“5 Things You Need to Know About the Bible”Categories: Christian Living, Joshuah Ellis, Theology
It should come as no surprise that Christians ought to read their Bibles. After all, this is how we are able to educate ourselves about God, and truly understand His will for our lives. However, there are some bad habits that can very easily arise if we are not careful.
The Bible has fallen under a lot of scrutiny over the years. Misinterpretations and misunderstandings have influenced a lot of folks to make some very poor decisions and all in the name of following (or at least trying to follow) what the Bible says. In order to avoid this, I have put together a little list of things we all ought to consider when reading our Bibles.
1. It was NOT written in English. This should be obvious, but it isn’t always. There are a lot of people who seem to think that Paul and the other apostles wrote their letters in King James English, and this is just not true. The New Testament was actually written in Greek. One might wonder why that matters. It matters because the English language is made up of approximately 1 million words whereas the Greek language is made up of over 5 million words. That is a BIG difference. Original text and word meanings can alter how we might understand a passage.
2. It wasn’t written to you. Well, I suppose in a way, one could argue that this is not true. But, if you are considering original context, then it is obvious that while I may benefit from the scriptures (again, considering the New Testament in particular), I am not the original intended audience. This matters when you go to study God’s Word. Hebrews was written to a group of Christians who were formerly practicing Jews. The message of that book is in direct response to their background and the challenges that arose as a result. Elements like this are very important in reaching a deeper understanding of the Bible.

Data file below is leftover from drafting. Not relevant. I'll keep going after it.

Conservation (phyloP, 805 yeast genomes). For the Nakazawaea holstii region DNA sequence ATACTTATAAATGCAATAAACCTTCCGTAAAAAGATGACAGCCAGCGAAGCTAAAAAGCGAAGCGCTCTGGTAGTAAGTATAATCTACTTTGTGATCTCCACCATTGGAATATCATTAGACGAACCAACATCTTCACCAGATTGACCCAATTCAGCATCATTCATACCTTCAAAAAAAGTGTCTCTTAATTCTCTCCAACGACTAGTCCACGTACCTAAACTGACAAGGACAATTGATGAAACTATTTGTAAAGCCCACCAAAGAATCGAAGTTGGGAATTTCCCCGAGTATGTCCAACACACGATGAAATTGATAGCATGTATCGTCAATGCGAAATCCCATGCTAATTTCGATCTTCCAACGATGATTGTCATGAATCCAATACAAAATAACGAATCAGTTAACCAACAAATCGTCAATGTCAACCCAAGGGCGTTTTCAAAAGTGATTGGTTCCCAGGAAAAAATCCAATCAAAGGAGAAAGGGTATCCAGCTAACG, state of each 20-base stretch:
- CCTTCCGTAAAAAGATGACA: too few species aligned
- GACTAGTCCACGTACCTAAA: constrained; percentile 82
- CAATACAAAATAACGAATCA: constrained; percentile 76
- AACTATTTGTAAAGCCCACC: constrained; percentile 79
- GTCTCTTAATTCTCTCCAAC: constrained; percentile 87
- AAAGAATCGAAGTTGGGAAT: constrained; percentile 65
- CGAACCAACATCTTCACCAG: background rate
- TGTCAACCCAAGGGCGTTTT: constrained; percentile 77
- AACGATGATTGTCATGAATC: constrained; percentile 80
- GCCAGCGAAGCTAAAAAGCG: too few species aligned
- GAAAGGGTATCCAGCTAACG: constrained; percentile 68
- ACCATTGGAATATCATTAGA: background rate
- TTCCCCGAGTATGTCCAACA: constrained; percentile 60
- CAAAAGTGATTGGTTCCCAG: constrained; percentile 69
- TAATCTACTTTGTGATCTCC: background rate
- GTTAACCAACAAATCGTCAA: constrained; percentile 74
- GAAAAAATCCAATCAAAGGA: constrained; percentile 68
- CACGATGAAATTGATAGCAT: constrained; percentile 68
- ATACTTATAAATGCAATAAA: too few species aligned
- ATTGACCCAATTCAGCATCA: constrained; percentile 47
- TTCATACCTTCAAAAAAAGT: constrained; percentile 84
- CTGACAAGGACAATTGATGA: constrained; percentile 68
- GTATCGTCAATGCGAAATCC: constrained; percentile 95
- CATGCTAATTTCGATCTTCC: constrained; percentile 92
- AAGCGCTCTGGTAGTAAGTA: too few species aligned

3. It wasn’t written by verse. We love to be able to cite book, chapter and verse for a passage. This makes it easy for us to navigate the scriptures and direct others through the text. However, those little verse numbers and even the big chapter numbers were not in the original texts. This means that isolating a verse like Jeremiah 29:11, framing it on a tile, and hanging it in your kitchen as if it were your personal mantra from God might not always be wise. The verse is true absolutely, but it was directed at a suffering prophet who was feeling down about his ministry. Remember the 3 main rules of Bible study: context, Context, and CONTEXT!
4. It is not to be supplemental in nature. God’s word is perfect and sufficient (2 Timothy 3:16-17). There is no other source by which we can learn anything about the nature of God, His will for our lives, and the means by which we can carry it out. God’s word is final! Be very careful when you study. You might not always find yourself in easy acceptance to what is written and it can be very easy to dismiss God’s Word on the basis of tradition, culture, and time. God’s words do not change and His will for us doesn’t either.
5. You can make it worthless. Sure God’s words never really waver in power or value. But, YOU can make the inspired Word of God worthless in your own life. How? Either by neglecting to read it or by reading it and not applying it. If your Bible is sitting on a shelf or a coffee table collecting dust, then it is worthless, at least to you. We are to receive Gods word (James 1:21), and then apply it to our lives. Otherwise, we are truly rendering God powerless in our lives when it comes to our salvation and spiritual growth.
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